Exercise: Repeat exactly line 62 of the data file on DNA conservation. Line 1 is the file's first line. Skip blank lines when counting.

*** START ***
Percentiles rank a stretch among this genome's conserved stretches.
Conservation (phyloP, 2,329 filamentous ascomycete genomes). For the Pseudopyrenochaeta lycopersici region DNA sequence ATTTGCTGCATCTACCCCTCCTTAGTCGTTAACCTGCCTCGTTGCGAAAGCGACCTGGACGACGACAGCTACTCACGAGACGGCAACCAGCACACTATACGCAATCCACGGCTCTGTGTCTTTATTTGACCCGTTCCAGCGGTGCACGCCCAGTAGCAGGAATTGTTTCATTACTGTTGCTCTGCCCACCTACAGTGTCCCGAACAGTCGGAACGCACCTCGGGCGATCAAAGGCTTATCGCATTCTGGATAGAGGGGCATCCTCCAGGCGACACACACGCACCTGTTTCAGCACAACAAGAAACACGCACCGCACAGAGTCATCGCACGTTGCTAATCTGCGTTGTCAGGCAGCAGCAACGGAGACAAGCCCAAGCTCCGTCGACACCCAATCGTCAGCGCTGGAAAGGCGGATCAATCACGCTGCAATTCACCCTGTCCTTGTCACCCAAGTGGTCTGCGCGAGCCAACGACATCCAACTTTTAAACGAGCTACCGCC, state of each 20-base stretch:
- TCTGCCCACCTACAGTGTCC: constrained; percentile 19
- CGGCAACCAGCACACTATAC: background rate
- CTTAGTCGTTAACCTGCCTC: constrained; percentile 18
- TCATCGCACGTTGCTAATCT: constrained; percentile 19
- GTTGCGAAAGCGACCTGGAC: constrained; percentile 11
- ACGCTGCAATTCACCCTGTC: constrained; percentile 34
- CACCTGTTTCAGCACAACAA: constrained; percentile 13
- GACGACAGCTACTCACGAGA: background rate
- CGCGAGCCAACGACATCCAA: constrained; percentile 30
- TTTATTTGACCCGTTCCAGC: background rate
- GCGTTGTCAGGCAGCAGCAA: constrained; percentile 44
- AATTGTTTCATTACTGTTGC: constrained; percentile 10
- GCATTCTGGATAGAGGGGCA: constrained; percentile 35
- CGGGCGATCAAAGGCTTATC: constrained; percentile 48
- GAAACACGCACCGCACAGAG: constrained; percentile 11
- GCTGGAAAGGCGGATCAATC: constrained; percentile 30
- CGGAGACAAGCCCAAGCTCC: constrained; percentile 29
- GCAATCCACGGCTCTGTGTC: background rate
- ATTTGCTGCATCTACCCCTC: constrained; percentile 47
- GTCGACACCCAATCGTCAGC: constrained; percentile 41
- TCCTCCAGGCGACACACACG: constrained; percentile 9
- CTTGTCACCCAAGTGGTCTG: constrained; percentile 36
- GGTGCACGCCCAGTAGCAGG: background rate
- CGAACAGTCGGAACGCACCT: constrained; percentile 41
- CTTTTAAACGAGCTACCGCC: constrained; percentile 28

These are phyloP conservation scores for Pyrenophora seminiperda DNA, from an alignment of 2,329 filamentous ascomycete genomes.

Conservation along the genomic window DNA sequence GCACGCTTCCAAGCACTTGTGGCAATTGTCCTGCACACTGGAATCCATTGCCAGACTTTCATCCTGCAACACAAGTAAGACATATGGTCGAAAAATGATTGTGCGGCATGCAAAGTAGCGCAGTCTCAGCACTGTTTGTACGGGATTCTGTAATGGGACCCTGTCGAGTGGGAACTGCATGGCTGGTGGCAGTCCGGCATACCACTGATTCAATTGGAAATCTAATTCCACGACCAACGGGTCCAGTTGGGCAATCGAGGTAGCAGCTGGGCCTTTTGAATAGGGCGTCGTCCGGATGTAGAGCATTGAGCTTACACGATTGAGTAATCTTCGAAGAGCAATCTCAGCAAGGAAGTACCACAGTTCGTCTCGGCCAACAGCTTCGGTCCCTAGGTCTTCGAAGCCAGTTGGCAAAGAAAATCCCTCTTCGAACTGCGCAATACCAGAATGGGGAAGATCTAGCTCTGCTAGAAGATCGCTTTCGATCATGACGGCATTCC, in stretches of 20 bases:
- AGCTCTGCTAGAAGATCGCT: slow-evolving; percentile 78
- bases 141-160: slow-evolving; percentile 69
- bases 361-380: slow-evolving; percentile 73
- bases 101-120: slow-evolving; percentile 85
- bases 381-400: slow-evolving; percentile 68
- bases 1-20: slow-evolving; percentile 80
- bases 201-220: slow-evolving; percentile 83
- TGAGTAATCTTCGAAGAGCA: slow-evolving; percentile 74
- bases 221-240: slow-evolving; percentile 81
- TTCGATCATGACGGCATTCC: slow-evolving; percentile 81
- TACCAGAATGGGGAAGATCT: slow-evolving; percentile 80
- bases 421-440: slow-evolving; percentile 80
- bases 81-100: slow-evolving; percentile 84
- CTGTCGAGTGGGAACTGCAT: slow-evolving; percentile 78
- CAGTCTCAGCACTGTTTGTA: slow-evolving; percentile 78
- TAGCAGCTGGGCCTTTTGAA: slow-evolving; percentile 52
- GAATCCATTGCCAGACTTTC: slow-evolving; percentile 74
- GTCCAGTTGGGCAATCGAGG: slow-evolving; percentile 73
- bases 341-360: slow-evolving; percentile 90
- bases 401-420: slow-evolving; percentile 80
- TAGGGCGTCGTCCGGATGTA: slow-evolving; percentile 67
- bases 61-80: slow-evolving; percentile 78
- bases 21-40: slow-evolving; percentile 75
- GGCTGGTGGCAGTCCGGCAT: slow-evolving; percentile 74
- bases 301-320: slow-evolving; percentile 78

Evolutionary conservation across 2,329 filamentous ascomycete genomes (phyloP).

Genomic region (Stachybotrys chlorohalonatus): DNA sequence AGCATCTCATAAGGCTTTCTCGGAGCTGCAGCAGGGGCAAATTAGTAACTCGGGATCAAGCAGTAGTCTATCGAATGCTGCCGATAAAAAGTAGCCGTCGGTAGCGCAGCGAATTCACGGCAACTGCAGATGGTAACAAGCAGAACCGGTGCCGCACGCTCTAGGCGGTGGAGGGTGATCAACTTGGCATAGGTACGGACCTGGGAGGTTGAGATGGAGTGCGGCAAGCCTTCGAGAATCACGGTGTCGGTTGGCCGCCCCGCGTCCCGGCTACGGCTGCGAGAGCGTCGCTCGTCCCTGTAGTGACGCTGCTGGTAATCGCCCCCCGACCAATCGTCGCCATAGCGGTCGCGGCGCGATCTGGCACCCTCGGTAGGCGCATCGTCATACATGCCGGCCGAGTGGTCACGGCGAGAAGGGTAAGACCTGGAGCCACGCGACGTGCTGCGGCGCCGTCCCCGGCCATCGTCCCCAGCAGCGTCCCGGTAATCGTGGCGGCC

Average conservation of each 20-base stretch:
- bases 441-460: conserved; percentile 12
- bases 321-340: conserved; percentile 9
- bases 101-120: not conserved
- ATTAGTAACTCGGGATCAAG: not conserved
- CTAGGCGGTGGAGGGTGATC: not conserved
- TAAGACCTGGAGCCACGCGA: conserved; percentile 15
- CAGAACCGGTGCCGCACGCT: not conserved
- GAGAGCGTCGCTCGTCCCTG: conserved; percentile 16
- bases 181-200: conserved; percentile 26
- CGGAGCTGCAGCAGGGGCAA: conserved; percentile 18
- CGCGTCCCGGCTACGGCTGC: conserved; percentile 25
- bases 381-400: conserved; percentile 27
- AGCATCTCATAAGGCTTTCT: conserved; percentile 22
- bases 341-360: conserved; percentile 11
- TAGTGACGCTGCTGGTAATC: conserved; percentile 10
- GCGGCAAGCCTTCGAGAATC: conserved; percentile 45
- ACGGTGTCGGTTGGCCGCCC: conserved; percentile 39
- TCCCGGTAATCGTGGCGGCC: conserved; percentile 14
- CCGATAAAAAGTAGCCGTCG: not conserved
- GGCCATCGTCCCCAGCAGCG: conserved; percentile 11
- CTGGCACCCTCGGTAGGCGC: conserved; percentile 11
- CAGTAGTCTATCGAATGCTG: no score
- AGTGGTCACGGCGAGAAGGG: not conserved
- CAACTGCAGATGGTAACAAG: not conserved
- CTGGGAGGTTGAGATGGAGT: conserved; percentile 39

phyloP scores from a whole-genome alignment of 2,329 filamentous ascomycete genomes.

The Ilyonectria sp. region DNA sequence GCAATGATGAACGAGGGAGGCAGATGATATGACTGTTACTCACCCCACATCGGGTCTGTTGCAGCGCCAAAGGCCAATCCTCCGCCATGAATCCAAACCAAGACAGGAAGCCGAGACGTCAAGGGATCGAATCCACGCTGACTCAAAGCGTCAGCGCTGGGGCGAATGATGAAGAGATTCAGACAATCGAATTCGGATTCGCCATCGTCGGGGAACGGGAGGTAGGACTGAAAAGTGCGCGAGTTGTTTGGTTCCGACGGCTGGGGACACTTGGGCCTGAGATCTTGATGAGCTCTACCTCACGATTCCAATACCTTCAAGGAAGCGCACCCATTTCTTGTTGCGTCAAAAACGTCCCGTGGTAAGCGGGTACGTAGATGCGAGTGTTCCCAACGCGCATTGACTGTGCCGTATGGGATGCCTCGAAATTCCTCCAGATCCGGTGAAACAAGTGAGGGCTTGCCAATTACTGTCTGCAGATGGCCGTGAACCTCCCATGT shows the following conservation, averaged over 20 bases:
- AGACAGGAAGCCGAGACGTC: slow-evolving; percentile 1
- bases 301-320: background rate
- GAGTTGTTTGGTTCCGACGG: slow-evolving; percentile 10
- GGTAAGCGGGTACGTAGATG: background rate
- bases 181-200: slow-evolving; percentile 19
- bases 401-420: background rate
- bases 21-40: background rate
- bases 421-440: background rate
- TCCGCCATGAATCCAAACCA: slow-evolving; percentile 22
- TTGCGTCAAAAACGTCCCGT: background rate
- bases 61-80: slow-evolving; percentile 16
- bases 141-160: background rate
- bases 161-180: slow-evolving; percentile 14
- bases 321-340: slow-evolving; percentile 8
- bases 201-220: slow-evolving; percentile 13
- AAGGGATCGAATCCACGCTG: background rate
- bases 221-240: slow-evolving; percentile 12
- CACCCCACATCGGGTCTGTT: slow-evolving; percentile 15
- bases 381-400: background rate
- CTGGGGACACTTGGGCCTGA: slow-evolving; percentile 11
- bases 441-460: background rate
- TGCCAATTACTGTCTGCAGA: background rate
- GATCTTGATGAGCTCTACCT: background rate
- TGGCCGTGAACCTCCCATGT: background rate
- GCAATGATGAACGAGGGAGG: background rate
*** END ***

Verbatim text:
- CTAGGCGGTGGAGGGTGATC: not conserved